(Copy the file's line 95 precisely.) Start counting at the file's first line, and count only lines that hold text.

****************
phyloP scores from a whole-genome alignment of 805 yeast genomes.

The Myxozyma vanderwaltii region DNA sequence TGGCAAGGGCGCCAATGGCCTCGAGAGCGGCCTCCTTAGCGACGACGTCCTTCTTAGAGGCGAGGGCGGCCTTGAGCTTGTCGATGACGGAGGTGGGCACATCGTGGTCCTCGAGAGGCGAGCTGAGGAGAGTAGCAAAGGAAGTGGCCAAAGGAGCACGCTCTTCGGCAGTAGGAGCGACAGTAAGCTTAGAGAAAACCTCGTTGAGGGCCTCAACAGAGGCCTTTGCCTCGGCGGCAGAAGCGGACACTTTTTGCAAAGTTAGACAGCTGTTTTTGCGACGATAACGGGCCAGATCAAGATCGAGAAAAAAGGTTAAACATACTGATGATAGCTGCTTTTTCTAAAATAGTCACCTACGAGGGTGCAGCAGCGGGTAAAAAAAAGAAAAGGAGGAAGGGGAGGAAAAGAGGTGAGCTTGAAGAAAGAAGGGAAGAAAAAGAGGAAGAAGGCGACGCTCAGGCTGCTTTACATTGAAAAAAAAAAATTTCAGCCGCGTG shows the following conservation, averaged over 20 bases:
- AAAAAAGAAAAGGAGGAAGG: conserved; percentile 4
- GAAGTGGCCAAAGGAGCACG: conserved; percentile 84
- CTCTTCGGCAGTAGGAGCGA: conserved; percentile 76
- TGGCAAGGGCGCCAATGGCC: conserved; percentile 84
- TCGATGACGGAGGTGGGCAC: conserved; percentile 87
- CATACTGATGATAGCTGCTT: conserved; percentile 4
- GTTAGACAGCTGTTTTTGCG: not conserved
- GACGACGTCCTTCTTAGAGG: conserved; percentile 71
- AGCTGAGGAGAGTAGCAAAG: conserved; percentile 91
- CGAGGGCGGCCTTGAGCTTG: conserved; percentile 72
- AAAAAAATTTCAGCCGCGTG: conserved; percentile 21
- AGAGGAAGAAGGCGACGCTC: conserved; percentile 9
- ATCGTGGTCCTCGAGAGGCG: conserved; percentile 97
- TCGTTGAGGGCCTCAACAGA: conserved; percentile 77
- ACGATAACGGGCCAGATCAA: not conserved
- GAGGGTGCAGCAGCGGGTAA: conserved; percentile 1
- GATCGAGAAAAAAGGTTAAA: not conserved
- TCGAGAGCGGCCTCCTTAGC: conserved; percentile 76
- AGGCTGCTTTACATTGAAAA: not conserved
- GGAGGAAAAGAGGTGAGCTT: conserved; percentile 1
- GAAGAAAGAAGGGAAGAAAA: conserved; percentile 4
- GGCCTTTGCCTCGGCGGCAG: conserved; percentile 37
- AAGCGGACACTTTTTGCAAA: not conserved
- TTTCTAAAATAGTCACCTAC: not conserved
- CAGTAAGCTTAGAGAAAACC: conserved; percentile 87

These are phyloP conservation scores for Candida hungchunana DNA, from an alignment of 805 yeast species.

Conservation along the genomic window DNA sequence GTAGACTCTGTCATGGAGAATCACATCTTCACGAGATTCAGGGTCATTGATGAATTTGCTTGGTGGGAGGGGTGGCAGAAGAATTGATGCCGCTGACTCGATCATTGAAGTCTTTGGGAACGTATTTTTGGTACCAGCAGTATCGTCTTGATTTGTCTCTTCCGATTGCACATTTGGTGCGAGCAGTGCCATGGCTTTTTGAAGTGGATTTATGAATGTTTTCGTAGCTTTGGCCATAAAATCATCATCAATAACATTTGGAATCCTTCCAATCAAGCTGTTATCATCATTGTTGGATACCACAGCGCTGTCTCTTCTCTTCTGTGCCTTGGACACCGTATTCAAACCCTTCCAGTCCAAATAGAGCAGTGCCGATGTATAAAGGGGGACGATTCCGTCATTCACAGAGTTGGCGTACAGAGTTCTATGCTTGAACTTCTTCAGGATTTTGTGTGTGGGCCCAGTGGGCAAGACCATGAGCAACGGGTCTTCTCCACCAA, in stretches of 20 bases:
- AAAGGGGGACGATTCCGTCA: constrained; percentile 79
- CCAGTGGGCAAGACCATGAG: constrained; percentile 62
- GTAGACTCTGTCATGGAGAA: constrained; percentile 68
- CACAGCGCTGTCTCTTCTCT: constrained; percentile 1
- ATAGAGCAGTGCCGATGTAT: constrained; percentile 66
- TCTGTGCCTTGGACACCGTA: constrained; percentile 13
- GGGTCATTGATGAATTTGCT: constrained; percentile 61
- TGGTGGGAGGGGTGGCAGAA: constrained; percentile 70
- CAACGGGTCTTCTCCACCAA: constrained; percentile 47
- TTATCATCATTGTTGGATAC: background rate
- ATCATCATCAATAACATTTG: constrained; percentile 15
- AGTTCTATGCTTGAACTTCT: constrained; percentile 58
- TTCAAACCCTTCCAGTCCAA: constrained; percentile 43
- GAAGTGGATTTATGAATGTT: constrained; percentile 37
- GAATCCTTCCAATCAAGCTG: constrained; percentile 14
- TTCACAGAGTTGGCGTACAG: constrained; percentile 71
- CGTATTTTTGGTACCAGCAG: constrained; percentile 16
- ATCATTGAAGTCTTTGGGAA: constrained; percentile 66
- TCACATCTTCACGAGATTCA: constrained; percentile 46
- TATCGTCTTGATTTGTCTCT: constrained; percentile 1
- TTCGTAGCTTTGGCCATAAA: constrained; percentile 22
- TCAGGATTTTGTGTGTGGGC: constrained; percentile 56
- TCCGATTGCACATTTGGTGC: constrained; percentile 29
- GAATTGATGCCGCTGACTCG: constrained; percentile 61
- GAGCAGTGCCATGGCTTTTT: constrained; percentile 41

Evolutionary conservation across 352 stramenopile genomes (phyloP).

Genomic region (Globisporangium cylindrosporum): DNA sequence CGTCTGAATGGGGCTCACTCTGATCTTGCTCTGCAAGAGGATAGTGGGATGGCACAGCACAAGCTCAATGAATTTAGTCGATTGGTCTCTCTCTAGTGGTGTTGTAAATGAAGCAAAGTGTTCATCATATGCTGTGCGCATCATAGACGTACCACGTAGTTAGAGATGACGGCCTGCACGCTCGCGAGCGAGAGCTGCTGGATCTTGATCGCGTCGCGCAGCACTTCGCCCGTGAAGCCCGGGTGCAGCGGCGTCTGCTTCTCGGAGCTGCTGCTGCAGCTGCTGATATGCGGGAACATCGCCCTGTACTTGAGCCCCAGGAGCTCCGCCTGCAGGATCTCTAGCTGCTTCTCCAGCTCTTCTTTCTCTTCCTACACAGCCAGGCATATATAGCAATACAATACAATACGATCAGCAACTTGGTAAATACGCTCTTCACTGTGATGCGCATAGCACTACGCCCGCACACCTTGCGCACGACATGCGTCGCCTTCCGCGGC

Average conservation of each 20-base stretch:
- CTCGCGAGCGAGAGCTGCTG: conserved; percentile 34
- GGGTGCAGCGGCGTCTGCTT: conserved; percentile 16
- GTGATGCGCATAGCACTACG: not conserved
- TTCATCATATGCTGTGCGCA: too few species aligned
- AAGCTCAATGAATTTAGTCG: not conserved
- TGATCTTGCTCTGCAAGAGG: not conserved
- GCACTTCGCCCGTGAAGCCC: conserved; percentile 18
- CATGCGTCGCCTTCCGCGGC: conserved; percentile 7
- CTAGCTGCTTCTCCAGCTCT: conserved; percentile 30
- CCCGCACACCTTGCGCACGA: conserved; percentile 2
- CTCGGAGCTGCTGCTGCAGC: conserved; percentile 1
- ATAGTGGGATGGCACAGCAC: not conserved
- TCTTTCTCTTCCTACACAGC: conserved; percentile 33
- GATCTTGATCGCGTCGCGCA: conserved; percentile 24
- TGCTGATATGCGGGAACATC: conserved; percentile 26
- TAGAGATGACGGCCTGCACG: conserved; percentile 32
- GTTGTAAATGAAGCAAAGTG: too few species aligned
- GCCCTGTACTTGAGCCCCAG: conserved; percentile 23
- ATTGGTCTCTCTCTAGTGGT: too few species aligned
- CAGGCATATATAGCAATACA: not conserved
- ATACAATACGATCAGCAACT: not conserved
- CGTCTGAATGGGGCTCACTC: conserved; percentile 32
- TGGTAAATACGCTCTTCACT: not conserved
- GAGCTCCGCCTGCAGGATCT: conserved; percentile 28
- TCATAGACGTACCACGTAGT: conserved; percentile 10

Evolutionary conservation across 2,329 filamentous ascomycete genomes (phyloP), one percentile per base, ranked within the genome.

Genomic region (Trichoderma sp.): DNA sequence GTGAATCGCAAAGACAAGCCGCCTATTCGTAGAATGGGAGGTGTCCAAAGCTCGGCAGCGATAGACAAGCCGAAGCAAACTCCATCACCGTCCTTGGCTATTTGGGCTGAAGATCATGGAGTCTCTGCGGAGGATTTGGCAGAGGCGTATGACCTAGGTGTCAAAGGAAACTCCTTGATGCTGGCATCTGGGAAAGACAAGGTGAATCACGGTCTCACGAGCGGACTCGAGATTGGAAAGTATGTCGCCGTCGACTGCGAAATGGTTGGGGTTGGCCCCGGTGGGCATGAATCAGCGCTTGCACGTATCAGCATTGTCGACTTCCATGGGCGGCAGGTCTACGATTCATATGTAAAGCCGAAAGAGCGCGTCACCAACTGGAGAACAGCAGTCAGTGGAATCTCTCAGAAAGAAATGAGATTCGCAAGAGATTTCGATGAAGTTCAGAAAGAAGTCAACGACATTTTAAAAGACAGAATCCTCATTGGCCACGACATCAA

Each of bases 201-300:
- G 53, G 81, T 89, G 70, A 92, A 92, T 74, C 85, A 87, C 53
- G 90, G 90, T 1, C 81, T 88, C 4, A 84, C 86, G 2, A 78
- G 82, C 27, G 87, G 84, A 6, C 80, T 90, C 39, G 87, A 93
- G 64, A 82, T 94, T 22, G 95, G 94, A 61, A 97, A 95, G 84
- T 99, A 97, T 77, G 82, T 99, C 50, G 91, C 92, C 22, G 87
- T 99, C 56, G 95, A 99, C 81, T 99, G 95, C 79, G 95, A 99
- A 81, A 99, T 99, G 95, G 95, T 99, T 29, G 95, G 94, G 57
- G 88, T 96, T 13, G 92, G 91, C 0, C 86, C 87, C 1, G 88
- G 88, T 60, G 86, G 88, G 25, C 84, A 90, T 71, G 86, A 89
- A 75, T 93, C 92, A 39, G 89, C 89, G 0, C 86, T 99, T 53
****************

- A 75, T 93, C 92, A 39, G 89, C 89, G 0, C 86, T 99, T 53